For the DIY remodeler, obtaining permits is expensive, time-consuming and sometimes frustrating, but for many home renovations it’s necessary and required. Home improvements that require permits are major changes that involve structural work, electrical, heating, and plumbing.
You need permits for many different types of home repair and improvement jobs. Simple repairs usually don’t call for permits, but major changes usually demand that you get the appropriate permits from the local building department.
Renovation permit cost
Local municipalities issue building permits based on city ordinances. Since there are no federal or state standards, building codes vary from city to city. Some municipalities charge 1% of the total construction costs to issue the permit and may take up to six weeks to complete the inspections. The only way to know if your city requires a permit for a remodeling job is to go to its website or call. If you hire a licensed contractor, he or she will know if the job requires a permit. As the homeowner, it’s your responsibility to ensure that all remodeling is completed lawfully. Don’t assume the permits were handled by the contractor.
According to the National Association of Realtors, failing to obtain the proper remodel permit process may complicate or cancel the sale of your home. During the home inspection or appraisal process, homeowners may have to show that the proper permits are on file. If the lending bank learns that remodeling work was done without securing permits, it will likely not make the loan.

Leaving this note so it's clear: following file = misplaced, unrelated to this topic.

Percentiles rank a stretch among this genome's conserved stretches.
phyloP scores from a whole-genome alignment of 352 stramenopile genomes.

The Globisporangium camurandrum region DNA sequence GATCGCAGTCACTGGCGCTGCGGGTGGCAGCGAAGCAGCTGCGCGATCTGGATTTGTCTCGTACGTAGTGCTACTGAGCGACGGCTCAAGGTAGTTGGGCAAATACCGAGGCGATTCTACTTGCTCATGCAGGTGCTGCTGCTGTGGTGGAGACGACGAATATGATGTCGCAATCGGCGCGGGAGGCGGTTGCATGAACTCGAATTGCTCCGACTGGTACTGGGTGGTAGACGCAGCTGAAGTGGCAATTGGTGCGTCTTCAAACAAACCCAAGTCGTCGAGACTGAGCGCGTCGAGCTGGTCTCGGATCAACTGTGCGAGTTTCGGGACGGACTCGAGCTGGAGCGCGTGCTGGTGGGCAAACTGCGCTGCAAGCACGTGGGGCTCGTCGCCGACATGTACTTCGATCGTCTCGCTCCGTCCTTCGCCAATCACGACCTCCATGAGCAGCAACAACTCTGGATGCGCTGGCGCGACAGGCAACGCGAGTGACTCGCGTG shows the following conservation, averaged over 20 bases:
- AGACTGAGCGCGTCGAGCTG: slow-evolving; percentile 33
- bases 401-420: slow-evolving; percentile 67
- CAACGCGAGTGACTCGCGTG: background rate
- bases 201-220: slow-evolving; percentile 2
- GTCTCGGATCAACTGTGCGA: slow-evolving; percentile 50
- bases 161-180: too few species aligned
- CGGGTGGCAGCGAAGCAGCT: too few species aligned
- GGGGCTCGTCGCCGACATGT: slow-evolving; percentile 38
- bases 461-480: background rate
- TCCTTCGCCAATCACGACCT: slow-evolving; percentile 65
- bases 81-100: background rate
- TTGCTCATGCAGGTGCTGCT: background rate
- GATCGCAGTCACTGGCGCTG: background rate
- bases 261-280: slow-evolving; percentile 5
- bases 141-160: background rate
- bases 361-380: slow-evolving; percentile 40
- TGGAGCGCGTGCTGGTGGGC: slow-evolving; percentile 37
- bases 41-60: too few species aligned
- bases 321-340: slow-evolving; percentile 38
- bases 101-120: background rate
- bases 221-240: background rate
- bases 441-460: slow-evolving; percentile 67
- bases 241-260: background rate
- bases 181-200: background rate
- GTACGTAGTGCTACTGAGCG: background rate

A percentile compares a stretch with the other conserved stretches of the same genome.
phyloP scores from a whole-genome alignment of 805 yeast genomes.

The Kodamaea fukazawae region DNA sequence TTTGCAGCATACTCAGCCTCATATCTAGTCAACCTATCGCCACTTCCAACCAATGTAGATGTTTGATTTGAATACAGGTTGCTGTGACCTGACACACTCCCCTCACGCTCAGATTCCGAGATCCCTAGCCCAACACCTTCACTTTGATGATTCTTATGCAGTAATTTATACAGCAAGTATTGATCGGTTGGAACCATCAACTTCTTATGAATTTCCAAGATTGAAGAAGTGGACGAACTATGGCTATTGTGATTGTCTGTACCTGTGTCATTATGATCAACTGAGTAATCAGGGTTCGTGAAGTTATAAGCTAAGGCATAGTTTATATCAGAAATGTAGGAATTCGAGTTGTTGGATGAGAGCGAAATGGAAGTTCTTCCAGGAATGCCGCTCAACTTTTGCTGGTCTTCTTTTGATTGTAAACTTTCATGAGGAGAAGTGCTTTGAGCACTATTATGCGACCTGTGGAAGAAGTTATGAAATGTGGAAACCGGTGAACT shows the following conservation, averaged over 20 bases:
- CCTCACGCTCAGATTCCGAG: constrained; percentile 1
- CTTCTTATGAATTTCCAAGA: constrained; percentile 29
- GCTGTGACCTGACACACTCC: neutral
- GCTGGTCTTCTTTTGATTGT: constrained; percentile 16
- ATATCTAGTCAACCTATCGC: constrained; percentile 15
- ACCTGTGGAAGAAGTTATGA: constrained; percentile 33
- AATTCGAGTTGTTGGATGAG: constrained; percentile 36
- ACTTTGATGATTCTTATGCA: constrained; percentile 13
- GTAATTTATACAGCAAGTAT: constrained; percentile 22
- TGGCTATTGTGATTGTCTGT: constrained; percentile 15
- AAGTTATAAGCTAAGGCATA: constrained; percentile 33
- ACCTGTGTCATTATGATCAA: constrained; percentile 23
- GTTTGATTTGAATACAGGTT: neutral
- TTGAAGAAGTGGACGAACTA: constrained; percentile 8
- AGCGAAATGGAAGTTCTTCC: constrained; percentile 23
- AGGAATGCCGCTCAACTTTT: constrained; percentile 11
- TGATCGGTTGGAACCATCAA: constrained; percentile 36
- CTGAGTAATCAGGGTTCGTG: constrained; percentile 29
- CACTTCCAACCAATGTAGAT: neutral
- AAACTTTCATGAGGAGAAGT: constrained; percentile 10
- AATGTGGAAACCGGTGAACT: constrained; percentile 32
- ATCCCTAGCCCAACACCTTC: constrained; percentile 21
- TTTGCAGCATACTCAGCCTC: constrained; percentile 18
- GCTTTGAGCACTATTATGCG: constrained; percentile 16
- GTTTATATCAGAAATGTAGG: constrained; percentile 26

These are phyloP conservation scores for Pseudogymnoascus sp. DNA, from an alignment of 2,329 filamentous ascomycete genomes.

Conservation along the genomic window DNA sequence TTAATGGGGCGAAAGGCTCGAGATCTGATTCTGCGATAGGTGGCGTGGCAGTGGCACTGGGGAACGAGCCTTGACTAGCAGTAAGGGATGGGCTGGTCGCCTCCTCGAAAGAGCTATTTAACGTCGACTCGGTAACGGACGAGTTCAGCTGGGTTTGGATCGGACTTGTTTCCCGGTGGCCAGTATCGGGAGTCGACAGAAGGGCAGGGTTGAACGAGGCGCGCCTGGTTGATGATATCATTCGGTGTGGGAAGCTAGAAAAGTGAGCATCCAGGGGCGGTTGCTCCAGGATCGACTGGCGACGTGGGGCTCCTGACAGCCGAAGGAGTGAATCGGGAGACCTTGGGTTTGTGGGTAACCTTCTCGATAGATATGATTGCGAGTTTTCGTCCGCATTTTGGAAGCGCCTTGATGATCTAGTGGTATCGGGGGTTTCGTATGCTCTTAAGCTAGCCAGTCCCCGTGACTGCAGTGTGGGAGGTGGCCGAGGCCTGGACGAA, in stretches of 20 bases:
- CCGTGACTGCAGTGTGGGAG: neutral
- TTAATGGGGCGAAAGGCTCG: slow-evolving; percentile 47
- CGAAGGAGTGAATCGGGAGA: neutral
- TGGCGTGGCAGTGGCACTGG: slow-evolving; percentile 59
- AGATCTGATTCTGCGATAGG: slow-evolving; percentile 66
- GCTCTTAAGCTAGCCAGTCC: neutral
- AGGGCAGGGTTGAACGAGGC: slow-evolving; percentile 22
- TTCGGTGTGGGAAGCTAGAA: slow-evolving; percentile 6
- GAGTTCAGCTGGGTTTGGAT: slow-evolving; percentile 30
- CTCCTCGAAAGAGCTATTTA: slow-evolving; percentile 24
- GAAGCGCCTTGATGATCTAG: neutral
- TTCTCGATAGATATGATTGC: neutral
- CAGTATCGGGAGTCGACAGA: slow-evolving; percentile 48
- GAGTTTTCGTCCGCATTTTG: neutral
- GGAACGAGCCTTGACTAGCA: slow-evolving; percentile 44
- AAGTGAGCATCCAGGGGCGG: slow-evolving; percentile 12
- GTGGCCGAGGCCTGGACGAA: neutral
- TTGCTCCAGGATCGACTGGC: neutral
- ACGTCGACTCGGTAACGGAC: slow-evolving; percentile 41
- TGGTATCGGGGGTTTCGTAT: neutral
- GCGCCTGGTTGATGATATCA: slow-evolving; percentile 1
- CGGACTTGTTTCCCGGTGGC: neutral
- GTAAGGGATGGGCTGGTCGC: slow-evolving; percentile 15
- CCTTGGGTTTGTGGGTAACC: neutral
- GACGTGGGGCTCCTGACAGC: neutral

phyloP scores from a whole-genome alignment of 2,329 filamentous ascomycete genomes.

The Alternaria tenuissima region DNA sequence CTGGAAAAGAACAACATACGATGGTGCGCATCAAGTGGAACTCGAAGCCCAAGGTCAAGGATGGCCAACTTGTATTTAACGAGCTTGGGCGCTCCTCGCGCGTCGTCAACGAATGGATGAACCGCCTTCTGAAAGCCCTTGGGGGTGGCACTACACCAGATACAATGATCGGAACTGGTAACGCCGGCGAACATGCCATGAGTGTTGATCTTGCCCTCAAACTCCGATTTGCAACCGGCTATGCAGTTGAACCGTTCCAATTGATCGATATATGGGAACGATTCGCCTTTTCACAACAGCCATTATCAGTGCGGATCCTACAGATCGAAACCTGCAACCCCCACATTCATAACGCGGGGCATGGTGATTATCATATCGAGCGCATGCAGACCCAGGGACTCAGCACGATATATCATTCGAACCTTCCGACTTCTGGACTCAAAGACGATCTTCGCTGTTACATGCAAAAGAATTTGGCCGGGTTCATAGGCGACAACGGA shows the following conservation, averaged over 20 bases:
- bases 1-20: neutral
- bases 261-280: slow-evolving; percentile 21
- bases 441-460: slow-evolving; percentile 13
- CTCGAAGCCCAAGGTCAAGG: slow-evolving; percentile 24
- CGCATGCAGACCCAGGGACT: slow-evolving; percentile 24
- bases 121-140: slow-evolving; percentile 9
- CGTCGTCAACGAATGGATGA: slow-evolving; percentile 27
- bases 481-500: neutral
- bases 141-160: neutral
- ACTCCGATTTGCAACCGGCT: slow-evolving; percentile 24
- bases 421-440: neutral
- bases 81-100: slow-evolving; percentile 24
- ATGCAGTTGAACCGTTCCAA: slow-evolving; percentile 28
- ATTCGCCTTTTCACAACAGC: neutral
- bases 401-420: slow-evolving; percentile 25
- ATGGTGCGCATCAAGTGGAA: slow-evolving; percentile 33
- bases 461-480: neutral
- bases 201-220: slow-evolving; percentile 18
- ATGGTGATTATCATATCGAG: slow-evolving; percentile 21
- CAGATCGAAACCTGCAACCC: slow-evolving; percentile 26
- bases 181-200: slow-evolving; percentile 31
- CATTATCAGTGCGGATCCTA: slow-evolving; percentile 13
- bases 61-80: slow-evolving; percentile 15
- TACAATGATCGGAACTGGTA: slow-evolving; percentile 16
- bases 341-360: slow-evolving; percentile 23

For most permits, you must pay fees, typically based on the value of the project. Don’t overestimate the value of the work because it will cost you more in permit fees.
When do you need a permit to work on your house?
When it’s time to make improvements to your home, you may wonder whether you need a permit. For many projects, having a permit from the city government is crucial! Because, the changes to your home go on record with the city, and it ensures inspectors will check.
For example, if you rewire your home incorrectly, there could be exposed wires, potential for short circuiting and electrocution. This could lead to extensive repairs like wiring your home again, which could cost hundreds to thousands of dollars.
Also, when you try to sell or refinance your home, buyers and lenders want to know that your remodels comply with building codes, so you need to have proof via the permits from the city. So, if you are doing work without a permit you might have a big problems lately and you will have to pay much more money.
For many different types of home repair and improvement jobs, permits are required. Simple repairs like painting don’t need permits but, for major work like a plumbing you need to get permits.
Building Codes & Permits
Ask the building department to send you printed information about the ordinances that apply to your remodel and the various types of permits you will need.
Be aware that only certified electricians or plumbers are legally allowed to install or upgrade wiring and pipes in some regions. Check with your local building department before doing any of this work yourself.
Prepare for inspections. Read pertinent sections of the building code so you will know exactly what things the inspector will be looking for. If you hire subcontractors, ask them to be present when their work is inspected.
How Do I Get a Permit?